Parliament yesterday began the consideration of the Right to Information (RTI) Bill which has been before the House over a decade now.
The Bill, which was ushered into its consideration stage on Wednesday, is expected to be discussed clause by clause with all concerns debated and voted upon. When passed into Law, the Bill will give right and access to official information held by public institutions, private entities which perform public functions with public funds.
The right to information is a fundamental human right guaranteed by Ghana’s 1992 Constitution and recognized as a right under International Conventions on Human rights.
The purpose of the Right to Information Bill is to give substance to Article 21 (1) (f) of the Constitution which states that “All persons shall have the right to information subject to such qualifications and laws as are necessary in a democratic society.”
The Members of Parliament on first day of the consideration stage focused on Clauses 1 and 2 of the Bill which provides for access to official information held by a government agency except for information specified as exempt and maximum disclosure in relation to governance.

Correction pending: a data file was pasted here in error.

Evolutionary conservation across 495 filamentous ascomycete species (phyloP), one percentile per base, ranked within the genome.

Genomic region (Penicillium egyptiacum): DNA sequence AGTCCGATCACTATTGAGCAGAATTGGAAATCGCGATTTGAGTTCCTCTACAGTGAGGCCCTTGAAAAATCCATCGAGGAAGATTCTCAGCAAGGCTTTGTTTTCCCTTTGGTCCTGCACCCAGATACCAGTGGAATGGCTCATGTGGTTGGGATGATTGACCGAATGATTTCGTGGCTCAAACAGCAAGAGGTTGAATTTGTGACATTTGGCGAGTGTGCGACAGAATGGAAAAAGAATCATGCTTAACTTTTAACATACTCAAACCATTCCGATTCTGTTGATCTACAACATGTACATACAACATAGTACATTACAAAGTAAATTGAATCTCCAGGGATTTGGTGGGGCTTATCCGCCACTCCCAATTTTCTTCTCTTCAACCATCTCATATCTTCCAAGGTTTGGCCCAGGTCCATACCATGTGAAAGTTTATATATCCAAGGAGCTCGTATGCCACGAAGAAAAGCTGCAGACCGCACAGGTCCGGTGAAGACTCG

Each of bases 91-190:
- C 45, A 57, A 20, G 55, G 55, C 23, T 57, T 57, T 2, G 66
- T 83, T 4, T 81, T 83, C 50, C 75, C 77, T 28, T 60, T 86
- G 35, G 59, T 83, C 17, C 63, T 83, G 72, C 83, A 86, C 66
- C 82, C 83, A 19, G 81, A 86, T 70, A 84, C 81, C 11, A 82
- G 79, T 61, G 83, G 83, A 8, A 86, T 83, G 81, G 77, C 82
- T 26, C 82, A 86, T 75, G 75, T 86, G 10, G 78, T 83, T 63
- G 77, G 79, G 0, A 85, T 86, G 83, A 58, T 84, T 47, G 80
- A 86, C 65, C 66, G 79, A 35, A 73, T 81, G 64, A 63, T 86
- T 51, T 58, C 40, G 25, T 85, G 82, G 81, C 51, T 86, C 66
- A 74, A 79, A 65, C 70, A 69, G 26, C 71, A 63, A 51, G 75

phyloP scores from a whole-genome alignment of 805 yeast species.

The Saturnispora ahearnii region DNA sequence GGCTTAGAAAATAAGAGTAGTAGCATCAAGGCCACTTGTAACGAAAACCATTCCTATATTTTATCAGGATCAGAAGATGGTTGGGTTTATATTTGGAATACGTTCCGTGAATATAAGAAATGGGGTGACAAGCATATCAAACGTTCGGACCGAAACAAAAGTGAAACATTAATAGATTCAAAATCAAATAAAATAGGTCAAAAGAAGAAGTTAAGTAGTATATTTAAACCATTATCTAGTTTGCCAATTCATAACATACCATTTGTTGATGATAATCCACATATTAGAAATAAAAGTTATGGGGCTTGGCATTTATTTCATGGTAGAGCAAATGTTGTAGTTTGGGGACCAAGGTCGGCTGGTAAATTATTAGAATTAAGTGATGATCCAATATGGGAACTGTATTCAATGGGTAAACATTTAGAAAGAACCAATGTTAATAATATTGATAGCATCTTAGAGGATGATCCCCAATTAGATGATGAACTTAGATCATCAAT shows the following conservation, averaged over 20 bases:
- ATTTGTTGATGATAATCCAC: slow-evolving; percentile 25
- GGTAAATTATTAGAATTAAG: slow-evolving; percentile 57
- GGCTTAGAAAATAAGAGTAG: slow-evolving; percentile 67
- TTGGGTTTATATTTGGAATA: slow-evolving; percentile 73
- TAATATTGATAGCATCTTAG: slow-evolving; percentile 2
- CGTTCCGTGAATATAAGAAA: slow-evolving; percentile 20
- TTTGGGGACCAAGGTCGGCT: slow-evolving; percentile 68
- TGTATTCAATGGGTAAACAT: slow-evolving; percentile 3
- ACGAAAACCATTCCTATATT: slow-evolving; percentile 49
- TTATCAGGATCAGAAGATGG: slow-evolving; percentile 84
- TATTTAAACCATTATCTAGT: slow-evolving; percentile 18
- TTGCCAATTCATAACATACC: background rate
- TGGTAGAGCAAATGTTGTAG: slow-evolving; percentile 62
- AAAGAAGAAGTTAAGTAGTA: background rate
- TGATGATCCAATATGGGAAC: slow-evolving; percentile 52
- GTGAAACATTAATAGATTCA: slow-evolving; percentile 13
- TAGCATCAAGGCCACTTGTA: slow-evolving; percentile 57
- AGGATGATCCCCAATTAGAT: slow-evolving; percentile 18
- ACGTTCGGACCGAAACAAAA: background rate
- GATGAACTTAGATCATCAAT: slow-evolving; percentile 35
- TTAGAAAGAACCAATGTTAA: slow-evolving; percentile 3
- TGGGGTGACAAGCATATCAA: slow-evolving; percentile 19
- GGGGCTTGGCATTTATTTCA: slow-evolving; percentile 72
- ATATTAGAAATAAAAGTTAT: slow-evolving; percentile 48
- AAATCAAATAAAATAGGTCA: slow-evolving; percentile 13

The information classified as exempt under clause 1 of the Bill include information concerning an individual’s physical or mental health, marriage or employment record, business or trade secrets of commercial value to the individual or professional, commercial or financial affairs, among others.
Maximum disclosure in relation to governance provided for in Clause 2 of the bill requires the government to make non-exempt information on governance available to the public without the need of an application and this is meant to ensure transparency in government and to contribute meaningfully to national development.
The Clause states that “in addition to the requirements of Article 67 of the Constitution, and subject to this Act, the government shall make available to the people general information on their governance without application from a specific person.” However, after extensive debate on the Bill, the legislators deleted the portion “in addition to the requirements of Article 67 of the Constitution and subject to this Act” from the Clause.
Speaker of Parliament, Hon. Deo Adjaho, after further deliberations on the matter, deferred the consideration of the Bill to Thursday and appealed to members to expedite action on the Bill.
The Bill was first drafted in 1999 and reviewed in 2003, 2005 and 2007 but was not presented to Parliament.
The first attempt at enacting the law on the right to information was made when the Bill was presented to Parliament on February 5, 2010.
Source : ISD (Gilbert Ankrah)